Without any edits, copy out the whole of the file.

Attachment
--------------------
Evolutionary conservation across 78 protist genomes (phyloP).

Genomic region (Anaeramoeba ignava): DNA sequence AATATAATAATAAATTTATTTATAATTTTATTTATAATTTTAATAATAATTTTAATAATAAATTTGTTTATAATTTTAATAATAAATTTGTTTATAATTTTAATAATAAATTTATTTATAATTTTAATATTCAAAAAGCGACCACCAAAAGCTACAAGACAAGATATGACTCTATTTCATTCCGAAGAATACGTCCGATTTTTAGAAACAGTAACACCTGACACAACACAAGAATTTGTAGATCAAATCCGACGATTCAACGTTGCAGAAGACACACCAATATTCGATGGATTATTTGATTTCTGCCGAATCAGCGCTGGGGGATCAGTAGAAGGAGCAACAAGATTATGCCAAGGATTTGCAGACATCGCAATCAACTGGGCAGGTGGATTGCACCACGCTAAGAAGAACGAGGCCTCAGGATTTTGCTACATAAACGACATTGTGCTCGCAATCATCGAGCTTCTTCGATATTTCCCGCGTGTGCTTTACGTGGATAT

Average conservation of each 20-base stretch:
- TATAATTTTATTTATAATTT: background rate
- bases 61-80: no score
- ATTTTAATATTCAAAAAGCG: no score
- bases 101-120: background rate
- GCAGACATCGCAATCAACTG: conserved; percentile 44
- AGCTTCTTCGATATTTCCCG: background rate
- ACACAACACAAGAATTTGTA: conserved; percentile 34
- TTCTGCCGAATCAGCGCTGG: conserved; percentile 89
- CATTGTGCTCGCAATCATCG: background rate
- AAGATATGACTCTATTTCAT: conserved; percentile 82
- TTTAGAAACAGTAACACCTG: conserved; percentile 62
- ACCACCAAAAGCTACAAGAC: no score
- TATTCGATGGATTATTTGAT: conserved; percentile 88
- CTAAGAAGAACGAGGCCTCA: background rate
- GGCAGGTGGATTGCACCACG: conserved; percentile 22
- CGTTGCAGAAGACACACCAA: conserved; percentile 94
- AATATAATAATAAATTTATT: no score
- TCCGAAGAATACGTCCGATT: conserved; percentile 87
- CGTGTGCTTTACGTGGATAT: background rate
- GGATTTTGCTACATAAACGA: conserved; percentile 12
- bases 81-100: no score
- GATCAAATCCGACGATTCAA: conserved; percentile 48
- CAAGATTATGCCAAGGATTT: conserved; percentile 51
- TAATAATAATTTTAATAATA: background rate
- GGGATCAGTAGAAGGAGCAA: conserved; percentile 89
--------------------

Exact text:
Evolutionary conservation across 78 protist genomes (phyloP).

Genomic region (Anaeramoeba ignava): DNA sequence AATATAATAATAAATTTATTTATAATTTTATTTATAATTTTAATAATAATTTTAATAATAAATTTGTTTATAATTTTAATAATAAATTTGTTTATAATTTTAATAATAAATTTATTTATAATTTTAATATTCAAAAAGCGACCACCAAAAGCTACAAGACAAGATATGACTCTATTTCATTCCGAAGAATACGTCCGATTTTTAGAAACAGTAACACCTGACACAACACAAGAATTTGTAGATCAAATCCGACGATTCAACGTTGCAGAAGACACACCAATATTCGATGGATTATTTGATTTCTGCCGAATCAGCGCTGGGGGATCAGTAGAAGGAGCAACAAGATTATGCCAAGGATTTGCAGACATCGCAATCAACTGGGCAGGTGGATTGCACCACGCTAAGAAGAACGAGGCCTCAGGATTTTGCTACATAAACGACATTGTGCTCGCAATCATCGAGCTTCTTCGATATTTCCCGCGTGTGCTTTACGTGGATAT

Average conservation of each 20-base stretch:
- TATAATTTTATTTATAATTT: background rate
- bases 61-80: no score
- ATTTTAATATTCAAAAAGCG: no score
- bases 101-120: background rate
- GCAGACATCGCAATCAACTG: conserved; percentile 44
- AGCTTCTTCGATATTTCCCG: background rate
- ACACAACACAAGAATTTGTA: conserved; percentile 34
- TTCTGCCGAATCAGCGCTGG: conserved; percentile 89
- CATTGTGCTCGCAATCATCG: background rate
- AAGATATGACTCTATTTCAT: conserved; percentile 82
- TTTAGAAACAGTAACACCTG: conserved; percentile 62
- ACCACCAAAAGCTACAAGAC: no score
- TATTCGATGGATTATTTGAT: conserved; percentile 88
- CTAAGAAGAACGAGGCCTCA: background rate
- GGCAGGTGGATTGCACCACG: conserved; percentile 22
- CGTTGCAGAAGACACACCAA: conserved; percentile 94
- AATATAATAATAAATTTATT: no score
- TCCGAAGAATACGTCCGATT: conserved; percentile 87
- CGTGTGCTTTACGTGGATAT: background rate
- GGATTTTGCTACATAAACGA: conserved; percentile 12
- bases 81-100: no score
- GATCAAATCCGACGATTCAA: conserved; percentile 48
- CAAGATTATGCCAAGGATTT: conserved; percentile 51
- TAATAATAATTTTAATAATA: background rate
- GGGATCAGTAGAAGGAGCAA: conserved; percentile 89